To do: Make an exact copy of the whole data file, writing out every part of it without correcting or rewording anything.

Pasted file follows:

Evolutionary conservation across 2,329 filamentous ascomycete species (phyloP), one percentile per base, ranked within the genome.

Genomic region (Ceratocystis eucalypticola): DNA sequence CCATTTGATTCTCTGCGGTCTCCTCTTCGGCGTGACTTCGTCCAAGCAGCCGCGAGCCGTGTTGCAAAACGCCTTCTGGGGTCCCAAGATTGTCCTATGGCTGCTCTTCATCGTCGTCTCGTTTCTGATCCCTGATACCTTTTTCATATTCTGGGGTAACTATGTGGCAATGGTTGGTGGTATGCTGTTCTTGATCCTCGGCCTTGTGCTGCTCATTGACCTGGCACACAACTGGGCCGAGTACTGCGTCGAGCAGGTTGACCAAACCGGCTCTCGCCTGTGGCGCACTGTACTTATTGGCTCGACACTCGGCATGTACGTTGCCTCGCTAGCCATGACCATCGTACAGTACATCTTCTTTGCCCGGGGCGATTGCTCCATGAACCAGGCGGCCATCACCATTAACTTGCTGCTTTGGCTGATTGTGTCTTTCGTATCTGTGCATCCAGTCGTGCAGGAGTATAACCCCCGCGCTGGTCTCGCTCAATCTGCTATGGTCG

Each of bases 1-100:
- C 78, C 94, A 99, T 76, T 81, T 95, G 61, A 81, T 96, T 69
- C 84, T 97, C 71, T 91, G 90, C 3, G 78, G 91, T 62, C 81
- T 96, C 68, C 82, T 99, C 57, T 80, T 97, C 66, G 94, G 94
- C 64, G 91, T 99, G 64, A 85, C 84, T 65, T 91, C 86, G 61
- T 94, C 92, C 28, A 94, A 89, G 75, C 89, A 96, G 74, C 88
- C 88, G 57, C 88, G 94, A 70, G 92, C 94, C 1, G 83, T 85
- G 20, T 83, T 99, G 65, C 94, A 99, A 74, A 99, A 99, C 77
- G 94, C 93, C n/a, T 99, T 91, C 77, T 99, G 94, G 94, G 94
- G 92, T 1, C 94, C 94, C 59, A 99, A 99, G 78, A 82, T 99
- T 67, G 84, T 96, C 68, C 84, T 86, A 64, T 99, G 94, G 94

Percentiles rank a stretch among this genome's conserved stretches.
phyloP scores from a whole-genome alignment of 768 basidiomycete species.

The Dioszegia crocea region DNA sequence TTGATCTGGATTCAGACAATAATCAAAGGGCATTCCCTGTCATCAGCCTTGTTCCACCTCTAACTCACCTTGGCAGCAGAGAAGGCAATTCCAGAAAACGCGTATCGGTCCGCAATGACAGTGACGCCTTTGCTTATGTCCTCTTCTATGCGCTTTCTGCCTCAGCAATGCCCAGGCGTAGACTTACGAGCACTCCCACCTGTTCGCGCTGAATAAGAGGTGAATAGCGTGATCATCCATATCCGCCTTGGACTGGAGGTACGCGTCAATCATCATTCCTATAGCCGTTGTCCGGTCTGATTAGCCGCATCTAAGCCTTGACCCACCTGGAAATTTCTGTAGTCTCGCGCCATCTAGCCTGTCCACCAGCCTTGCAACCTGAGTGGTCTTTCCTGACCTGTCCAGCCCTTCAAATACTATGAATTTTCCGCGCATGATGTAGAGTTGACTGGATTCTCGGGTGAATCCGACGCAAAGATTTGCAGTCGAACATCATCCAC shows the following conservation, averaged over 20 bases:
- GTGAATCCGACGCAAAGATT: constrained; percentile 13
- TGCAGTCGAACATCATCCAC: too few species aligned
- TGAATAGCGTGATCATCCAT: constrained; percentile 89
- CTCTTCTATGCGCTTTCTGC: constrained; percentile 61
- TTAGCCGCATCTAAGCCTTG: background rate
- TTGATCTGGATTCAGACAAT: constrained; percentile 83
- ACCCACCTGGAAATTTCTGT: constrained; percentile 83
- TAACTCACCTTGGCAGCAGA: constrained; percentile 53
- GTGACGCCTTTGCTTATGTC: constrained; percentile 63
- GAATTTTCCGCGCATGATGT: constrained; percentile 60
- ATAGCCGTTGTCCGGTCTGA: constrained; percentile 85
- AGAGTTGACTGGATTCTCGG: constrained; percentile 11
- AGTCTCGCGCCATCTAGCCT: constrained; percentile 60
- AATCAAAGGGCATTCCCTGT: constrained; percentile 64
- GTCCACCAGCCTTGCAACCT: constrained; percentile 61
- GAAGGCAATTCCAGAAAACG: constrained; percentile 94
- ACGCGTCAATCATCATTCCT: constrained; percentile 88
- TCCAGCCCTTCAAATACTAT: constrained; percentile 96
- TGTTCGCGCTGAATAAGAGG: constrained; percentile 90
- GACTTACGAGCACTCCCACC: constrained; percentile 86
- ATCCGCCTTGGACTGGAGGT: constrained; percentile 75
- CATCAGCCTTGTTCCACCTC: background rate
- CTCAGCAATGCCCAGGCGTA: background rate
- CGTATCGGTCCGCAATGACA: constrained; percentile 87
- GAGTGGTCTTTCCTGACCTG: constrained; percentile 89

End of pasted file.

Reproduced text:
Evolutionary conservation across 2,329 filamentous ascomycete species (phyloP), one percentile per base, ranked within the genome.

Genomic region (Ceratocystis eucalypticola): DNA sequence CCATTTGATTCTCTGCGGTCTCCTCTTCGGCGTGACTTCGTCCAAGCAGCCGCGAGCCGTGTTGCAAAACGCCTTCTGGGGTCCCAAGATTGTCCTATGGCTGCTCTTCATCGTCGTCTCGTTTCTGATCCCTGATACCTTTTTCATATTCTGGGGTAACTATGTGGCAATGGTTGGTGGTATGCTGTTCTTGATCCTCGGCCTTGTGCTGCTCATTGACCTGGCACACAACTGGGCCGAGTACTGCGTCGAGCAGGTTGACCAAACCGGCTCTCGCCTGTGGCGCACTGTACTTATTGGCTCGACACTCGGCATGTACGTTGCCTCGCTAGCCATGACCATCGTACAGTACATCTTCTTTGCCCGGGGCGATTGCTCCATGAACCAGGCGGCCATCACCATTAACTTGCTGCTTTGGCTGATTGTGTCTTTCGTATCTGTGCATCCAGTCGTGCAGGAGTATAACCCCCGCGCTGGTCTCGCTCAATCTGCTATGGTCG

Each of bases 1-100:
- C 78, C 94, A 99, T 76, T 81, T 95, G 61, A 81, T 96, T 69
- C 84, T 97, C 71, T 91, G 90, C 3, G 78, G 91, T 62, C 81
- T 96, C 68, C 82, T 99, C 57, T 80, T 97, C 66, G 94, G 94
- C 64, G 91, T 99, G 64, A 85, C 84, T 65, T 91, C 86, G 61
- T 94, C 92, C 28, A 94, A 89, G 75, C 89, A 96, G 74, C 88
- C 88, G 57, C 88, G 94, A 70, G 92, C 94, C 1, G 83, T 85
- G 20, T 83, T 99, G 65, C 94, A 99, A 74, A 99, A 99, C 77
- G 94, C 93, C n/a, T 99, T 91, C 77, T 99, G 94, G 94, G 94
- G 92, T 1, C 94, C 94, C 59, A 99, A 99, G 78, A 82, T 99
- T 67, G 84, T 96, C 68, C 84, T 86, A 64, T 99, G 94, G 94

Percentiles rank a stretch among this genome's conserved stretches.
phyloP scores from a whole-genome alignment of 768 basidiomycete species.

The Dioszegia crocea region DNA sequence TTGATCTGGATTCAGACAATAATCAAAGGGCATTCCCTGTCATCAGCCTTGTTCCACCTCTAACTCACCTTGGCAGCAGAGAAGGCAATTCCAGAAAACGCGTATCGGTCCGCAATGACAGTGACGCCTTTGCTTATGTCCTCTTCTATGCGCTTTCTGCCTCAGCAATGCCCAGGCGTAGACTTACGAGCACTCCCACCTGTTCGCGCTGAATAAGAGGTGAATAGCGTGATCATCCATATCCGCCTTGGACTGGAGGTACGCGTCAATCATCATTCCTATAGCCGTTGTCCGGTCTGATTAGCCGCATCTAAGCCTTGACCCACCTGGAAATTTCTGTAGTCTCGCGCCATCTAGCCTGTCCACCAGCCTTGCAACCTGAGTGGTCTTTCCTGACCTGTCCAGCCCTTCAAATACTATGAATTTTCCGCGCATGATGTAGAGTTGACTGGATTCTCGGGTGAATCCGACGCAAAGATTTGCAGTCGAACATCATCCAC shows the following conservation, averaged over 20 bases:
- GTGAATCCGACGCAAAGATT: constrained; percentile 13
- TGCAGTCGAACATCATCCAC: too few species aligned
- TGAATAGCGTGATCATCCAT: constrained; percentile 89
- CTCTTCTATGCGCTTTCTGC: constrained; percentile 61
- TTAGCCGCATCTAAGCCTTG: background rate
- TTGATCTGGATTCAGACAAT: constrained; percentile 83
- ACCCACCTGGAAATTTCTGT: constrained; percentile 83
- TAACTCACCTTGGCAGCAGA: constrained; percentile 53
- GTGACGCCTTTGCTTATGTC: constrained; percentile 63
- GAATTTTCCGCGCATGATGT: constrained; percentile 60
- ATAGCCGTTGTCCGGTCTGA: constrained; percentile 85
- AGAGTTGACTGGATTCTCGG: constrained; percentile 11
- AGTCTCGCGCCATCTAGCCT: constrained; percentile 60
- AATCAAAGGGCATTCCCTGT: constrained; percentile 64
- GTCCACCAGCCTTGCAACCT: constrained; percentile 61
- GAAGGCAATTCCAGAAAACG: constrained; percentile 94
- ACGCGTCAATCATCATTCCT: constrained; percentile 88
- TCCAGCCCTTCAAATACTAT: constrained; percentile 96
- TGTTCGCGCTGAATAAGAGG: constrained; percentile 90
- GACTTACGAGCACTCCCACC: constrained; percentile 86
- ATCCGCCTTGGACTGGAGGT: constrained; percentile 75
- CATCAGCCTTGTTCCACCTC: background rate
- CTCAGCAATGCCCAGGCGTA: background rate
- CGTATCGGTCCGCAATGACA: constrained; percentile 87
- GAGTGGTCTTTCCTGACCTG: constrained; percentile 89